As design got underway, funding was an immediate question: $1.6 million was secured from a Federal Transit Administration Bus Livability grant. CTDOT not only approved the installation of artwork and innovative pedestrian screening, but also put down more than $2 million in funding. This spirit of investment would be a running theme throughout this project. The final design of the bridge, which pays homage to the city’s motto—“Industry fills the hive and enjoys the honey”—with honeycomb parapets, gigantic bee sculptures anchoring each corner, and a hive sculpture in the center, was the result of multiple public workshops and collaboration among design team members (Svigals + Partners; Pirie Associates; Richter & Cegan Inc.), city officials (Mayor Erin Stewart, Public Works Director Mark Moriarty, P.E., and City Engineer Rob Trottier, P.E.), and other project stakeholders on the Project Advisory Committee. Main Street was reduced from five lanes to three, and the extra space was given to bikes and pedestrians. Sidewalk widths were increased, bike lanes were added, and the honeycomb screenings were lit by programmable LED lighting for a dramatic nighttime effect.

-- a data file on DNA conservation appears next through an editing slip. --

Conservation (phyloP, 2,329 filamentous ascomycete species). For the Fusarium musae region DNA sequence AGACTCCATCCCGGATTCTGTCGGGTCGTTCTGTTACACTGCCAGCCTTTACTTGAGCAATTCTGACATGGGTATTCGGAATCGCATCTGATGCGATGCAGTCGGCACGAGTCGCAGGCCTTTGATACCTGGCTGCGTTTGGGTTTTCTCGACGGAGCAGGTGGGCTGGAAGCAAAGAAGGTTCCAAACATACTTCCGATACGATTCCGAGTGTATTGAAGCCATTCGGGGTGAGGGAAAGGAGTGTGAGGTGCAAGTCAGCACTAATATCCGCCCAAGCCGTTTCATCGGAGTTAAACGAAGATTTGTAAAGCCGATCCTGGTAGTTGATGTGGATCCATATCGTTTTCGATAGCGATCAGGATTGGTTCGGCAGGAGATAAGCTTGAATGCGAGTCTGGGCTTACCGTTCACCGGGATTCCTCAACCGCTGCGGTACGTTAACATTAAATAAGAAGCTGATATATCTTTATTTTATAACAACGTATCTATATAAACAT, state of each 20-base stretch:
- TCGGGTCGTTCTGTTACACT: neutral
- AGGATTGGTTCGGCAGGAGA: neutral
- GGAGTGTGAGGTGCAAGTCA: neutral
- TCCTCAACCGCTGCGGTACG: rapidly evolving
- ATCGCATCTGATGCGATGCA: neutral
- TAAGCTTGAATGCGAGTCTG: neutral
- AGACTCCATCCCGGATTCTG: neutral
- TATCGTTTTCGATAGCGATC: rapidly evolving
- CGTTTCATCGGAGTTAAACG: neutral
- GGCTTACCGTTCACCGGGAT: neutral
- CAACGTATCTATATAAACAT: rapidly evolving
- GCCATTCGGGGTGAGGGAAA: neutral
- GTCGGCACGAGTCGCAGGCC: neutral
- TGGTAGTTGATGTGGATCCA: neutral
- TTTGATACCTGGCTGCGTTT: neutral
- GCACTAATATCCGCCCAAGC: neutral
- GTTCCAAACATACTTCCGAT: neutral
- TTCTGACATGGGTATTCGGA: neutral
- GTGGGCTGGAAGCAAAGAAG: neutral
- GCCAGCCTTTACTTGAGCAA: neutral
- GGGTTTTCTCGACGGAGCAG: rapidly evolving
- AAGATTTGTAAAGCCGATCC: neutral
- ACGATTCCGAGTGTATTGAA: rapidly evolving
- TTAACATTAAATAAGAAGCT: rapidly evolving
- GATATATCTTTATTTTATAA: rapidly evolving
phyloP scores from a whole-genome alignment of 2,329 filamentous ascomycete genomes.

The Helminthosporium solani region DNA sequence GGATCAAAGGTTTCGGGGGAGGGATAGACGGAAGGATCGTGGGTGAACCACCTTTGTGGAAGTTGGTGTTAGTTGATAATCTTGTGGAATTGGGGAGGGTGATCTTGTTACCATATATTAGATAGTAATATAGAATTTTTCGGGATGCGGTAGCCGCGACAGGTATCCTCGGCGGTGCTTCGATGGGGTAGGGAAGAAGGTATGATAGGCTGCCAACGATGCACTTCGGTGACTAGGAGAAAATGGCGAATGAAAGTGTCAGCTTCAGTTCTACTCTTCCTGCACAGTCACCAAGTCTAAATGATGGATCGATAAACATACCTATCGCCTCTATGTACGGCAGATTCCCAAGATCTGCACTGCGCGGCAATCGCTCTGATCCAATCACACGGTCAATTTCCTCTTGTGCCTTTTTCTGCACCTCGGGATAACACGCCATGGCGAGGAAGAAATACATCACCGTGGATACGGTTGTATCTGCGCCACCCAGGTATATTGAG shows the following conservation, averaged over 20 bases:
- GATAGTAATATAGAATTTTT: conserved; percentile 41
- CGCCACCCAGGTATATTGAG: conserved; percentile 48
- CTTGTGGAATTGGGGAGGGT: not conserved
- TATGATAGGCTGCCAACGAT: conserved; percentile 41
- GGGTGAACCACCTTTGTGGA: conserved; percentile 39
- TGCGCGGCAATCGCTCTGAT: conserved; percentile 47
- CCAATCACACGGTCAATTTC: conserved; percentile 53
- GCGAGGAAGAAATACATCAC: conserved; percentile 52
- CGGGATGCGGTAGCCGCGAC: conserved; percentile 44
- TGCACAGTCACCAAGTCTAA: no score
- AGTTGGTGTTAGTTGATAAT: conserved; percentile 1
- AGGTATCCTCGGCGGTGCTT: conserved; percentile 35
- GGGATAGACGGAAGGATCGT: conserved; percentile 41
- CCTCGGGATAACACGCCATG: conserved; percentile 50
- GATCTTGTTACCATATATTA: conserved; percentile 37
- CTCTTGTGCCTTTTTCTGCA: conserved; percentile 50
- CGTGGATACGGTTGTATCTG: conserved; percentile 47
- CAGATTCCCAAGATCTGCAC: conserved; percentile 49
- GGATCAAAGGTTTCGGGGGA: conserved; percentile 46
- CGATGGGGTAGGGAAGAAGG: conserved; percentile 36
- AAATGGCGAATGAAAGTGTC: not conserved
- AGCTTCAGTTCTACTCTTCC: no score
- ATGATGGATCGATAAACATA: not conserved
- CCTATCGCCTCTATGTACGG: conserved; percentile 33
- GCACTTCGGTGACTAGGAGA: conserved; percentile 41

New Britain’s investment in complete streets, art, and architecture has already begun paying dividends. The Connecticut Main Street Center (www.ctmainstreet.org) advocated for and contributed early financing toward a TOD at 99 West Main Street, within walking distance of CTfastrak. Presently under construction is Columbus Commons, a $58 million mixed-use TOD with 160 new apartment units, only a short walk from the Beehive Bridge. Investment in public transit and downtown infrastructure is a model for community prosperity that has stood the test of time. It is great to see cities and towns innovating and building projects of lasting value. Planning for mobility is planning for community; the two are inextricably linked, and success is all too easy to achieve.